I also thank our own staff in our party office. I thank Ben Coffman, who is, I think, longing for recess more than perhaps most of us. I thank Jonathan Pearse, Ian Parker, Grace Wright, Dan Stevens, Dan Harris, Rhian Copple, Ben Wood, Catherine Johnson, Rob Newbery and Sarah McGuire, who does her best to organise my diary and me.
I also pay tribute to all Peers who have played their part and done so much to ensure that the work of the House has gone smoothly. Perhaps we could do so more briefly on occasion, but I really think the House has often shown itself at its best, and I am grateful to all staff and colleagues who have played their part in that.
I am pleased to join the Chief Whip and Leader of the Opposition in thanking all House staff for the great contribution and commitment they made in 2020, on behalf of these Benches. It has been a remarkable year, even if not one we will want to recall too often—although I suspect we will. Staff performance, under great difficulty, stress and worry, has been remarkable too. It is a great tribute to them, their adaptability and commitment that we have operated in these difficult circumstances, for so long.
I pay tribute to two members of staff, who retired in the last 18 months and exemplify everything that is good about our staff. Richard Gee retired in July 2019 after working in a variety of roles in the finance department for 24 years. His final position was head of Members’ finance—a critical position for Members of this House. Fortunately, he was very knowledgeable and probably knew far more about noble Lords than we would have liked. He provided very great service. We wish him well in his retirement, much of which he is dedicating to restoring a classic coach he owns and drives.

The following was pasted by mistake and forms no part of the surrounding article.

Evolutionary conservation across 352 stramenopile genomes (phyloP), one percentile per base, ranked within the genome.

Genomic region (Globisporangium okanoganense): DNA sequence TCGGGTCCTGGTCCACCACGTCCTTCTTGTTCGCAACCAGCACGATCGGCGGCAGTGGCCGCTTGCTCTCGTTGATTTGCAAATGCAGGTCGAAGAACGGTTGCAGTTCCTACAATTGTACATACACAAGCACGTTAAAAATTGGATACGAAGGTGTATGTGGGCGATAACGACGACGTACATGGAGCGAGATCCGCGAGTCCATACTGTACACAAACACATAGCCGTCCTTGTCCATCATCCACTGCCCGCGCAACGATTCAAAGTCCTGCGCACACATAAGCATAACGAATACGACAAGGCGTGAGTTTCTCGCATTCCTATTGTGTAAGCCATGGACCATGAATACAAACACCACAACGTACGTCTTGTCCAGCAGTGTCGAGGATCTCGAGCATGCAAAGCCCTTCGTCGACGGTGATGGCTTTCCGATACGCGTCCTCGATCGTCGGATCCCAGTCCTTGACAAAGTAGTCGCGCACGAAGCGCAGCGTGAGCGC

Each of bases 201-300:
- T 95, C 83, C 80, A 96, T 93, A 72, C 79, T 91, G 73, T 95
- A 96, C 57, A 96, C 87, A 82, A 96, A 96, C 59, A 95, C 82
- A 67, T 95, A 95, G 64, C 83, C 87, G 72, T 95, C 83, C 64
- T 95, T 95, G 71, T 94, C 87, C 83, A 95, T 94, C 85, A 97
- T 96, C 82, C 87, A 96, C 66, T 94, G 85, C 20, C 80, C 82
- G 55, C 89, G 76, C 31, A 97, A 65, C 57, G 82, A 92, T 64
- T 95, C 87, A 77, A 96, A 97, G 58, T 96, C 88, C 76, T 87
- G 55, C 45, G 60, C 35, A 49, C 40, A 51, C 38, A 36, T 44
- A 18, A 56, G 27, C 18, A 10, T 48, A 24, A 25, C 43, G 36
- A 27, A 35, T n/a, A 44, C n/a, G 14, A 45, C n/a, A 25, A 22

Sue Cooper retired in August 2019. She worked in the House for 35 years and eventually became the office manager for Hansard. She was renowned for her relentless pursuit of notes, briefs and information for reporters, and for pursuing them for proofreading. Her diligence was a keystone of Hansard’s ability to operate and gives a sense of its great reputation.
The House is fortunate to have so many loyal and dedicated people working for it. From these Benches, I wish every one of you a very happy Christmas and a much better year in 2021.
On behalf of the Cross Benches, I associate myself with the comments of the Government Chief Whip, the Leader of the Opposition and the noble Lord, Lord Stoneham. I pay particular tribute to three members of our staff who retired this year.